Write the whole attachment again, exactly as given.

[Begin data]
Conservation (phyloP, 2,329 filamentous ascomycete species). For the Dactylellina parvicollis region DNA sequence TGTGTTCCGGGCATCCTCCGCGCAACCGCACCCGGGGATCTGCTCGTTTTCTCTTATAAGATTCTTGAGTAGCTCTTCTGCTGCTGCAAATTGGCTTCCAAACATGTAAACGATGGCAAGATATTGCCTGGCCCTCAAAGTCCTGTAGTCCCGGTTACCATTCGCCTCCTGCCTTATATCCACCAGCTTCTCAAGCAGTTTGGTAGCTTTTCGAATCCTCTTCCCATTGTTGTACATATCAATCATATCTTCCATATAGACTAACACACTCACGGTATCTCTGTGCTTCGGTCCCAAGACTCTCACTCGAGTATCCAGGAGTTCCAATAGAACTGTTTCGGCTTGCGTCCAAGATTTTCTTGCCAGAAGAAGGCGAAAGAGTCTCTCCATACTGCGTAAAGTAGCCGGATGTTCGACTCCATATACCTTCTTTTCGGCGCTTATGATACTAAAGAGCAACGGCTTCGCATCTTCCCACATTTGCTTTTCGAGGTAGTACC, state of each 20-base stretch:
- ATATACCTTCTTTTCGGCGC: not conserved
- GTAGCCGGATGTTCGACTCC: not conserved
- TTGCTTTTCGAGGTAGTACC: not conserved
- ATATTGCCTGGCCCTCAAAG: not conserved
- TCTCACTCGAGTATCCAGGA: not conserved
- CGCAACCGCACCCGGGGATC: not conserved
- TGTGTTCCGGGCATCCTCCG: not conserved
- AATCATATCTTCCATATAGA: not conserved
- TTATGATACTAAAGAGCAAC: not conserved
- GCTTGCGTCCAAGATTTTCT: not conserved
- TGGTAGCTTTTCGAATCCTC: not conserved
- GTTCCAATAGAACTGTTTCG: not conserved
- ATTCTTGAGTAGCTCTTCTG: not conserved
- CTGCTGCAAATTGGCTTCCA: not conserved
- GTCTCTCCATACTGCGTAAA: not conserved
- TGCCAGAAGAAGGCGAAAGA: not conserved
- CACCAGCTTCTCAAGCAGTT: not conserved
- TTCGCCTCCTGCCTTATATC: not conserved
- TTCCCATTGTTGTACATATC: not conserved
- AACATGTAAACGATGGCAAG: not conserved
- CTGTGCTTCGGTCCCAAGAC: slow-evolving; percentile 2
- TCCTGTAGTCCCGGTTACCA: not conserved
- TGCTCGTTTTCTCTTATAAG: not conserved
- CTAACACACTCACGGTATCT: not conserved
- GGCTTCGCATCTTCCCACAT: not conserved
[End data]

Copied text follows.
Conservation (phyloP, 2,329 filamentous ascomycete species). For the Dactylellina parvicollis region DNA sequence TGTGTTCCGGGCATCCTCCGCGCAACCGCACCCGGGGATCTGCTCGTTTTCTCTTATAAGATTCTTGAGTAGCTCTTCTGCTGCTGCAAATTGGCTTCCAAACATGTAAACGATGGCAAGATATTGCCTGGCCCTCAAAGTCCTGTAGTCCCGGTTACCATTCGCCTCCTGCCTTATATCCACCAGCTTCTCAAGCAGTTTGGTAGCTTTTCGAATCCTCTTCCCATTGTTGTACATATCAATCATATCTTCCATATAGACTAACACACTCACGGTATCTCTGTGCTTCGGTCCCAAGACTCTCACTCGAGTATCCAGGAGTTCCAATAGAACTGTTTCGGCTTGCGTCCAAGATTTTCTTGCCAGAAGAAGGCGAAAGAGTCTCTCCATACTGCGTAAAGTAGCCGGATGTTCGACTCCATATACCTTCTTTTCGGCGCTTATGATACTAAAGAGCAACGGCTTCGCATCTTCCCACATTTGCTTTTCGAGGTAGTACC, state of each 20-base stretch:
- ATATACCTTCTTTTCGGCGC: not conserved
- GTAGCCGGATGTTCGACTCC: not conserved
- TTGCTTTTCGAGGTAGTACC: not conserved
- ATATTGCCTGGCCCTCAAAG: not conserved
- TCTCACTCGAGTATCCAGGA: not conserved
- CGCAACCGCACCCGGGGATC: not conserved
- TGTGTTCCGGGCATCCTCCG: not conserved
- AATCATATCTTCCATATAGA: not conserved
- TTATGATACTAAAGAGCAAC: not conserved
- GCTTGCGTCCAAGATTTTCT: not conserved
- TGGTAGCTTTTCGAATCCTC: not conserved
- GTTCCAATAGAACTGTTTCG: not conserved
- ATTCTTGAGTAGCTCTTCTG: not conserved
- CTGCTGCAAATTGGCTTCCA: not conserved
- GTCTCTCCATACTGCGTAAA: not conserved
- TGCCAGAAGAAGGCGAAAGA: not conserved
- CACCAGCTTCTCAAGCAGTT: not conserved
- TTCGCCTCCTGCCTTATATC: not conserved
- TTCCCATTGTTGTACATATC: not conserved
- AACATGTAAACGATGGCAAG: not conserved
- CTGTGCTTCGGTCCCAAGAC: slow-evolving; percentile 2
- TCCTGTAGTCCCGGTTACCA: not conserved
- TGCTCGTTTTCTCTTATAAG: not conserved
- CTAACACACTCACGGTATCT: not conserved
- GGCTTCGCATCTTCCCACAT: not conserved